It may be one of the oldest cooperative utilities in the country, but in the next six months, Farmers Electric Cooperative (FEC) of southeastern Iowa will be leading the nation in this 21st century energy source. Upon completion of a new solar array, the 640-member cooperative will have over 1,500 Watts of solar per customer on their system, nearly double the #2 utility. It's also the most reliable utility in Iowa. How can this small, member-owned utility in Kalona be "America's Most Progressive Utility"?EXPLORE...
January 16th, 2013
What began as a group of neighbors hoping to reduce their impact on global warming has since become a major force for solar advocacy in Washington, DC. The Mount Pleasant Solar Cooperative was started by two teenage boys who wanted to make solar power convenient and affordable through a bulk-purchase programEXPLORE...
November 9th, 2023
Frances Sawyer and Maria McCoy discuss ILSR’s new report on rural electric co-ops and how federal dollars can meet the growing momentum of co-op member-owners organizing around affordability, clean energy, and local control.READ MORE
October 30th, 2023
ILSR’s new report, The Rural Electric Rift, examines the struggle of electric distribution cooperatives and their members to restore local control over electricity purchasing and harness the benefits of affordable clean energy.READ MORE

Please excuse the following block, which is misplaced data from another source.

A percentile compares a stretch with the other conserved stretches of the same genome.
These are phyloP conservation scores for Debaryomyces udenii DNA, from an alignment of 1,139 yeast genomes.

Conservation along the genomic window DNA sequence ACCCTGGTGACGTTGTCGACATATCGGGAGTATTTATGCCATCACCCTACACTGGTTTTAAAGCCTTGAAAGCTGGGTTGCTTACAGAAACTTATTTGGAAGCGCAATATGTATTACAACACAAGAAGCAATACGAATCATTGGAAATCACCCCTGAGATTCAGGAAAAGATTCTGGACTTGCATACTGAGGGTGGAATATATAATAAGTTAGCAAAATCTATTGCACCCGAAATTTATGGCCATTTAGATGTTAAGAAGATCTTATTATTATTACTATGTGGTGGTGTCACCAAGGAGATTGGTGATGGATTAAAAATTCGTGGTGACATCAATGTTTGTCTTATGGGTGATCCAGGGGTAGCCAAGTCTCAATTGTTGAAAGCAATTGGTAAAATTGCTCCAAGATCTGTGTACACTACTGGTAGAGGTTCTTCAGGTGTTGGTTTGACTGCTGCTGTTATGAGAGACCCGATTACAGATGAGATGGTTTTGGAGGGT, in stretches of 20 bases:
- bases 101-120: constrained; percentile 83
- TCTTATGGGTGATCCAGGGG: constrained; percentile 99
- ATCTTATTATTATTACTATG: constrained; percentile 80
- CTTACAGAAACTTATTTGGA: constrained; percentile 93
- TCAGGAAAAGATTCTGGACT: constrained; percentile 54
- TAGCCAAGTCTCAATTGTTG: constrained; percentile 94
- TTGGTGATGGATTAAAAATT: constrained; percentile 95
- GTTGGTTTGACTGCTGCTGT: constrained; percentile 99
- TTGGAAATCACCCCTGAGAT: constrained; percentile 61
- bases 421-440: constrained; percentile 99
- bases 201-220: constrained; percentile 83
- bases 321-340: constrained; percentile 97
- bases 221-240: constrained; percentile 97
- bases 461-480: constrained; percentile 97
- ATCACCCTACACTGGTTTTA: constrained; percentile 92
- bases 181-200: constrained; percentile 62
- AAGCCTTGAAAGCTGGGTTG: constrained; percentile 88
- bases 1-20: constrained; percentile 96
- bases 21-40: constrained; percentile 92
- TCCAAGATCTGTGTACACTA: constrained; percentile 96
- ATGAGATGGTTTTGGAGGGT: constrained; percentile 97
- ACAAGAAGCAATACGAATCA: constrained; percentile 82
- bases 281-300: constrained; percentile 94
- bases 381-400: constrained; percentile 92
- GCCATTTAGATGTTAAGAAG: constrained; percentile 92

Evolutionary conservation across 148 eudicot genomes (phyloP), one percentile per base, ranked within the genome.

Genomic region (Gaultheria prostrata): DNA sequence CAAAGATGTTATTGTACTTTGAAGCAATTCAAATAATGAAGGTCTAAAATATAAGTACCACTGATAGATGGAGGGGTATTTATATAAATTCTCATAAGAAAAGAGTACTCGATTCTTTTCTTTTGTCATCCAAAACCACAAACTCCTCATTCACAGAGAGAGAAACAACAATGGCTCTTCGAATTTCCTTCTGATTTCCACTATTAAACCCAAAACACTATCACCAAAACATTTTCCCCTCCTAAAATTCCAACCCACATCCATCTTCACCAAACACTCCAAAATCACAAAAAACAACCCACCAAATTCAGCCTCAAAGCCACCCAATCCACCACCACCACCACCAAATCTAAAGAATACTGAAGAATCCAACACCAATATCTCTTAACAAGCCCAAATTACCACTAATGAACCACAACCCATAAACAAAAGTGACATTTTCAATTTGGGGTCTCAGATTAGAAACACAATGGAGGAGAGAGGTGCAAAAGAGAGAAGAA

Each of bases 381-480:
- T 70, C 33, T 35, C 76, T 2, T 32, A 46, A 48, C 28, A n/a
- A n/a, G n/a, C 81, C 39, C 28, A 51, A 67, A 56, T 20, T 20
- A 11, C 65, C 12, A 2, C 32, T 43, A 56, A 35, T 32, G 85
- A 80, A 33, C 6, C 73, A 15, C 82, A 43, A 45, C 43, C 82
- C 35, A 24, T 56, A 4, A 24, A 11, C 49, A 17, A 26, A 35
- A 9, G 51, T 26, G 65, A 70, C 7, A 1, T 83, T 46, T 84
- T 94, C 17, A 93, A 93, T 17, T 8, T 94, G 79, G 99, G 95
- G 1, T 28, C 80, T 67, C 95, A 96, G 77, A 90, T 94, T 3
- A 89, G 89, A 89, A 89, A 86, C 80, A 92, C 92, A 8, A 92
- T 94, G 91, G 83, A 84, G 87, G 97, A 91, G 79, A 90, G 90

Two Rural Electric Cooperatives Overcome Barriers to Clean, Local Energy — Episode 66 of Local Energy Rules Podcast
December 13th, 2018
In our latest Local Energy Rules podcast, John Farrell joins leaders from Farmers Electric Cooperative in Iowa and Kit Carson Electric Cooperative in New Mexico, to discuss how rural areas can source their power locally and renewably. Rural electric co-op leaders Warren McKenna and Luis Reyes share from experience how local renewable energy provides win-wins for co-ops, member-owners, and their local economy.READ MORE
February 23rd, 2017
In this episode, Christopher Mitchell, the director of ILSR’s Community Broadband Networks initiative, interviews Hannah Trostle and Karlee Weinmann, Research Associates for the Community Broadband Networks and Energy Democracy initiatives, respectively. The three discuss the cooperative model of ownership and how this model can enable investment in gigabit Internet connections for their member-owners, but also how they are subject to a low participation rates in their elections.READ MORE